Franklin County, Sheriff’s Office named in Federal civil rights suit alleging use of excessive force

On March 30, a Georgia resident filed a federal civil rights lawsuit against Franklin County, Sheriff Steve Thomas and three Franklin County Sheriff’s Office deputies, alleging the “use of excessive force” and the “denial of adequate medical care,” both in violation of the Fourteenth Amendment. A jury trial has been requested by both the plaintiff and the defendant. As of June 1, the date of the trial had not been set.

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On May 31, 2018, a Franklin County Grand Jury indicted Kenteryon Cortez Kinsey, 27, of Alamo, on charges of fleeing or attempting to elude a police officer, driving on improper registration, speeding, reckless driving, and improper lane change and turn signal violation.


The charges stemmed from an April 3, 2018 incident in which Franklin County Sheriff Deputies arrested Kinsey after observing him speeding on Interstate 85 in Franklin County. It was during this arrest that Kinsey alleges officers conducted an “an unprovoked and malicious tasering” after which “no medical treatment was offered or provided to Plaintiff Kinsey,” according the complaint filed in the United States District Court for the Middle District of Georgia, Athens Division.


ConnectLocal spoke with Kinsey by phone, who acknowledged that he was speeding and driving “recklessly,” and that he was openly carrying a weapon, unconcealed, on his hip, but stated that when he pulled over, he offered no resistance and complied with officer instructions.


Following is Kinsey’s verbatim account of the incident, as stated to ConnectLocal on Sunday, May 31.


“I was coming from out of state (on Interstate 85) on my motorcycle and I was, well, I was giving it the gas and supposedly a police officer was on the side of the road and I guess he came from the side of the road and turned on his blue lights, but I was already driving fast and reckless and I didn’t even see him.


Further up the road, they tried to set up a little road block or something like that, and I pulled over because I finally saw the lights, so I pulled over and turned off my motorcycle and the next thing I knew, they were saying ‘freeze’ and whatnot, and so I didn't even really move because I had a gun on my hip and I wasn't going to move.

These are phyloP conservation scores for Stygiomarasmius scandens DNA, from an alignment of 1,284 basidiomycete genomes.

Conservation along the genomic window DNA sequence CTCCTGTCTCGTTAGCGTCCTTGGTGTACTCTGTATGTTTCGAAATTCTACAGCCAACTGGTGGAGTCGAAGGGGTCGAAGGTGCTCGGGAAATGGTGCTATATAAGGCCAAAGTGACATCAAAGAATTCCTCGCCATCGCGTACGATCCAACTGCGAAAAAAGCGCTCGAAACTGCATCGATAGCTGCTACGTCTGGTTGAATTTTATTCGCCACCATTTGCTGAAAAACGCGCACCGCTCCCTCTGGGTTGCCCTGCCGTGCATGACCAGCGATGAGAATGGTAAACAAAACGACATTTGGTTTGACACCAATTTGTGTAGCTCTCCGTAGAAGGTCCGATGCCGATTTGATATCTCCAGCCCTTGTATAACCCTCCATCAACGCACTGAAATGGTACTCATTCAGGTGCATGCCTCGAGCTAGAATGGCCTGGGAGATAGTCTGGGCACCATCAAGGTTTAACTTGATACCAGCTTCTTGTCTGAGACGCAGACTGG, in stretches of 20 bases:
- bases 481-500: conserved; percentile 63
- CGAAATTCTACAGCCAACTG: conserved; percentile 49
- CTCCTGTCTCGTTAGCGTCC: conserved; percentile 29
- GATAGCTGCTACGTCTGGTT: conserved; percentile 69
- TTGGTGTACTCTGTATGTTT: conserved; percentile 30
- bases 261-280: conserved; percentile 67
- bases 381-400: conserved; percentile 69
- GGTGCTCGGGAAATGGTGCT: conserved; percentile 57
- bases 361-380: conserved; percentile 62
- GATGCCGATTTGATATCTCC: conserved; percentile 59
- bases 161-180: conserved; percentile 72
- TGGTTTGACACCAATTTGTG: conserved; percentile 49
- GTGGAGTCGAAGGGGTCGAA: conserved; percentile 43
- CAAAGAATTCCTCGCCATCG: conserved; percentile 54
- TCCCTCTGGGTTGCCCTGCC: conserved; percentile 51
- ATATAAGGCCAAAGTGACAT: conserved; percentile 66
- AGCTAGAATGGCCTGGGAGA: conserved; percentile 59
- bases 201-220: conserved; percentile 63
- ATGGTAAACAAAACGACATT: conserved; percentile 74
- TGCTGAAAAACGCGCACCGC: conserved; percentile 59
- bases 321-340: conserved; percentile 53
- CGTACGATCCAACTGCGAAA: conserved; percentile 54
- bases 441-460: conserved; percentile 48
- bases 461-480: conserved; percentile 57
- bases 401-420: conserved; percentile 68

The next thing I know, an officer picks me up off of the motorcycle and slams me to the ground and I had a helmet on but he started beating my head against the ground and then next thing I know another officer pulls up and says “oh you thought you were going to get away” and tells me to put my hands behind my back. My hands were already behind my back when they were beating my head into the ground. I already knew I was fixing to go to jail or whatever, that was just the situation, so I was just complying.


So, I had my hands behind my back before he told me to put my hands behind my back, and he repeated it, and I didn't say anything, I just shrugged my shoulder and waved my elbow to identify that my hands were already behind my back. He said it two more times and I did the same thing, identifying that my hands were already behind my back and then they tased me for like 15 seconds.”


When asked if the officers warned him that they were going to use a stun gun him, Kinsey said he did not think so, but could not recall.


“I just remember them saying “put your hands behind your back” and I wiggled my elbows and the next thing I know, out of the peripheral of my eye, I saw him pull out this object, I thought it was a gun, and tase me.”


Kinsey told ConnectLocal that he had never made any motion to reach for the weapon on his hip, and that officers had removed his gun immediately, and he was no longer armed at the time the Taser was utilized.


“I had a pistol on me but they took it off me before I even hit the ground,” he said. “When the police snatched me off the motorcycle, before my body even hit the ground, the gun was off my waist and the police snatched it off. Even when they said freeze (while he was still on the motorcycle), I did not move at all.”


According to Georgia Code Title 16. Crimes and Offenses § 16-11-126, “Any person who is not prohibited by law from possessing a handgun or long gun may have or carry on his or her person a weapon or long gun on his or her property or inside his or her home, motor vehicle, or place of business without a valid weapons carry license.”


No firearm-related charges were included in the grand jury indictments against Kinsey.